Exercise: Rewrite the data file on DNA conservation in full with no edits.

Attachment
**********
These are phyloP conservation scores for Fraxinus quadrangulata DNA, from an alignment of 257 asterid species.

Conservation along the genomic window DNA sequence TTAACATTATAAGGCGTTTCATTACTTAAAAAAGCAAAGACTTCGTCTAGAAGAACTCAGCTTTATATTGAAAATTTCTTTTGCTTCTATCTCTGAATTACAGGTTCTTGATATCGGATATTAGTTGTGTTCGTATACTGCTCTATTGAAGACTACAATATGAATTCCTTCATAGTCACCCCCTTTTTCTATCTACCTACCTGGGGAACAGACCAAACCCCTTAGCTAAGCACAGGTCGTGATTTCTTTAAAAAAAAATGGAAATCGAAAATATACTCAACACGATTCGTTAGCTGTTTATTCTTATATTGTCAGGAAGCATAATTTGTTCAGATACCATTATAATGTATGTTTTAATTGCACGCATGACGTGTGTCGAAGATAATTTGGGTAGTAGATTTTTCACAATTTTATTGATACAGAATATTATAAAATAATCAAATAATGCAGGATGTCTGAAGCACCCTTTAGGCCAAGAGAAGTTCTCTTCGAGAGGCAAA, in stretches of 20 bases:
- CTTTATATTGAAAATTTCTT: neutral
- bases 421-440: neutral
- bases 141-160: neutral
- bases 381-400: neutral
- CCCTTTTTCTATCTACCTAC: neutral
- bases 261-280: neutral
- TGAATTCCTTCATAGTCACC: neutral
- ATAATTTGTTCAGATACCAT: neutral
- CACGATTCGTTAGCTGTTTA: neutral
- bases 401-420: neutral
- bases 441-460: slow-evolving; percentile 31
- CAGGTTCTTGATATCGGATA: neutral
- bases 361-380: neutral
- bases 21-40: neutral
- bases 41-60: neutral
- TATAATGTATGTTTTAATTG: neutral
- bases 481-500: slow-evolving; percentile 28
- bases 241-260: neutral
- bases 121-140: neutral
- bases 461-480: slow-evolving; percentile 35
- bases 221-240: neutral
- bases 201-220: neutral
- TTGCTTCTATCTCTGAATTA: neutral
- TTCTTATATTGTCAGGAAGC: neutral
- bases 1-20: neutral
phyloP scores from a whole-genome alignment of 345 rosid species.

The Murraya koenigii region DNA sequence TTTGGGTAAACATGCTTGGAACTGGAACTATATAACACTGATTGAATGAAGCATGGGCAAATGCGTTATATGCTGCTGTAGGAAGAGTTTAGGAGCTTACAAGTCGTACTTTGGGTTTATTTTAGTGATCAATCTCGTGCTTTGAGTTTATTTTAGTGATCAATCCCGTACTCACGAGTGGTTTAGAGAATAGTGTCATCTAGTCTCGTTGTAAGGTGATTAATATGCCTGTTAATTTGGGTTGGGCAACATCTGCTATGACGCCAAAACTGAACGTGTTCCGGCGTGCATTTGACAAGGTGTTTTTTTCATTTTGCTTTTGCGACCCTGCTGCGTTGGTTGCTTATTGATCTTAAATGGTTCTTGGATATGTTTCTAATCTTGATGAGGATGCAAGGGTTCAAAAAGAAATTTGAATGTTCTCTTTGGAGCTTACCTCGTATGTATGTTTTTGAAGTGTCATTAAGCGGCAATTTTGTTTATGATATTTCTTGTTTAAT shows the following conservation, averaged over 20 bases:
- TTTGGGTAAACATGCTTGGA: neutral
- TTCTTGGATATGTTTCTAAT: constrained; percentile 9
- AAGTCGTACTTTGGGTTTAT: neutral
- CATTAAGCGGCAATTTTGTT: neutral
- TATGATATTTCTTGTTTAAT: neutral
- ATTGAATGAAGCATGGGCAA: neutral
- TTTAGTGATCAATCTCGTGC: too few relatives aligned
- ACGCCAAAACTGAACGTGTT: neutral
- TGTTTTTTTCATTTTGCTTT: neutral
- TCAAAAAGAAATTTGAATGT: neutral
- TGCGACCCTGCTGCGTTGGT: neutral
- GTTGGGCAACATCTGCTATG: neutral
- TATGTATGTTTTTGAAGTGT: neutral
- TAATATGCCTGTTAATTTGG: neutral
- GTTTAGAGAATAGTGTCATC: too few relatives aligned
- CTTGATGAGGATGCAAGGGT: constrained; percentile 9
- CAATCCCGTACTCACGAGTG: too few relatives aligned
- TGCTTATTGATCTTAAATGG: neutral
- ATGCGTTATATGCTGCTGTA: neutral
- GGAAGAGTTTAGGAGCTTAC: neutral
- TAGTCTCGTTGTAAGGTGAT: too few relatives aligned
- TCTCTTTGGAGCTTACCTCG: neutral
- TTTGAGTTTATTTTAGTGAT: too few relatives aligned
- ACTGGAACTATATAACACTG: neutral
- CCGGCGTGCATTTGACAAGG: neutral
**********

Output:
These are phyloP conservation scores for Fraxinus quadrangulata DNA, from an alignment of 257 asterid species.

Conservation along the genomic window DNA sequence TTAACATTATAAGGCGTTTCATTACTTAAAAAAGCAAAGACTTCGTCTAGAAGAACTCAGCTTTATATTGAAAATTTCTTTTGCTTCTATCTCTGAATTACAGGTTCTTGATATCGGATATTAGTTGTGTTCGTATACTGCTCTATTGAAGACTACAATATGAATTCCTTCATAGTCACCCCCTTTTTCTATCTACCTACCTGGGGAACAGACCAAACCCCTTAGCTAAGCACAGGTCGTGATTTCTTTAAAAAAAAATGGAAATCGAAAATATACTCAACACGATTCGTTAGCTGTTTATTCTTATATTGTCAGGAAGCATAATTTGTTCAGATACCATTATAATGTATGTTTTAATTGCACGCATGACGTGTGTCGAAGATAATTTGGGTAGTAGATTTTTCACAATTTTATTGATACAGAATATTATAAAATAATCAAATAATGCAGGATGTCTGAAGCACCCTTTAGGCCAAGAGAAGTTCTCTTCGAGAGGCAAA, in stretches of 20 bases:
- CTTTATATTGAAAATTTCTT: neutral
- bases 421-440: neutral
- bases 141-160: neutral
- bases 381-400: neutral
- CCCTTTTTCTATCTACCTAC: neutral
- bases 261-280: neutral
- TGAATTCCTTCATAGTCACC: neutral
- ATAATTTGTTCAGATACCAT: neutral
- CACGATTCGTTAGCTGTTTA: neutral
- bases 401-420: neutral
- bases 441-460: slow-evolving; percentile 31
- CAGGTTCTTGATATCGGATA: neutral
- bases 361-380: neutral
- bases 21-40: neutral
- bases 41-60: neutral
- TATAATGTATGTTTTAATTG: neutral
- bases 481-500: slow-evolving; percentile 28
- bases 241-260: neutral
- bases 121-140: neutral
- bases 461-480: slow-evolving; percentile 35
- bases 221-240: neutral
- bases 201-220: neutral
- TTGCTTCTATCTCTGAATTA: neutral
- TTCTTATATTGTCAGGAAGC: neutral
- bases 1-20: neutral
phyloP scores from a whole-genome alignment of 345 rosid species.

The Murraya koenigii region DNA sequence TTTGGGTAAACATGCTTGGAACTGGAACTATATAACACTGATTGAATGAAGCATGGGCAAATGCGTTATATGCTGCTGTAGGAAGAGTTTAGGAGCTTACAAGTCGTACTTTGGGTTTATTTTAGTGATCAATCTCGTGCTTTGAGTTTATTTTAGTGATCAATCCCGTACTCACGAGTGGTTTAGAGAATAGTGTCATCTAGTCTCGTTGTAAGGTGATTAATATGCCTGTTAATTTGGGTTGGGCAACATCTGCTATGACGCCAAAACTGAACGTGTTCCGGCGTGCATTTGACAAGGTGTTTTTTTCATTTTGCTTTTGCGACCCTGCTGCGTTGGTTGCTTATTGATCTTAAATGGTTCTTGGATATGTTTCTAATCTTGATGAGGATGCAAGGGTTCAAAAAGAAATTTGAATGTTCTCTTTGGAGCTTACCTCGTATGTATGTTTTTGAAGTGTCATTAAGCGGCAATTTTGTTTATGATATTTCTTGTTTAAT shows the following conservation, averaged over 20 bases:
- TTTGGGTAAACATGCTTGGA: neutral
- TTCTTGGATATGTTTCTAAT: constrained; percentile 9
- AAGTCGTACTTTGGGTTTAT: neutral
- CATTAAGCGGCAATTTTGTT: neutral
- TATGATATTTCTTGTTTAAT: neutral
- ATTGAATGAAGCATGGGCAA: neutral
- TTTAGTGATCAATCTCGTGC: too few relatives aligned
- ACGCCAAAACTGAACGTGTT: neutral
- TGTTTTTTTCATTTTGCTTT: neutral
- TCAAAAAGAAATTTGAATGT: neutral
- TGCGACCCTGCTGCGTTGGT: neutral
- GTTGGGCAACATCTGCTATG: neutral
- TATGTATGTTTTTGAAGTGT: neutral
- TAATATGCCTGTTAATTTGG: neutral
- GTTTAGAGAATAGTGTCATC: too few relatives aligned
- CTTGATGAGGATGCAAGGGT: constrained; percentile 9
- CAATCCCGTACTCACGAGTG: too few relatives aligned
- TGCTTATTGATCTTAAATGG: neutral
- ATGCGTTATATGCTGCTGTA: neutral
- GGAAGAGTTTAGGAGCTTAC: neutral
- TAGTCTCGTTGTAAGGTGAT: too few relatives aligned
- TCTCTTTGGAGCTTACCTCG: neutral
- TTTGAGTTTATTTTAGTGAT: too few relatives aligned
- ACTGGAACTATATAACACTG: neutral
- CCGGCGTGCATTTGACAAGG: neutral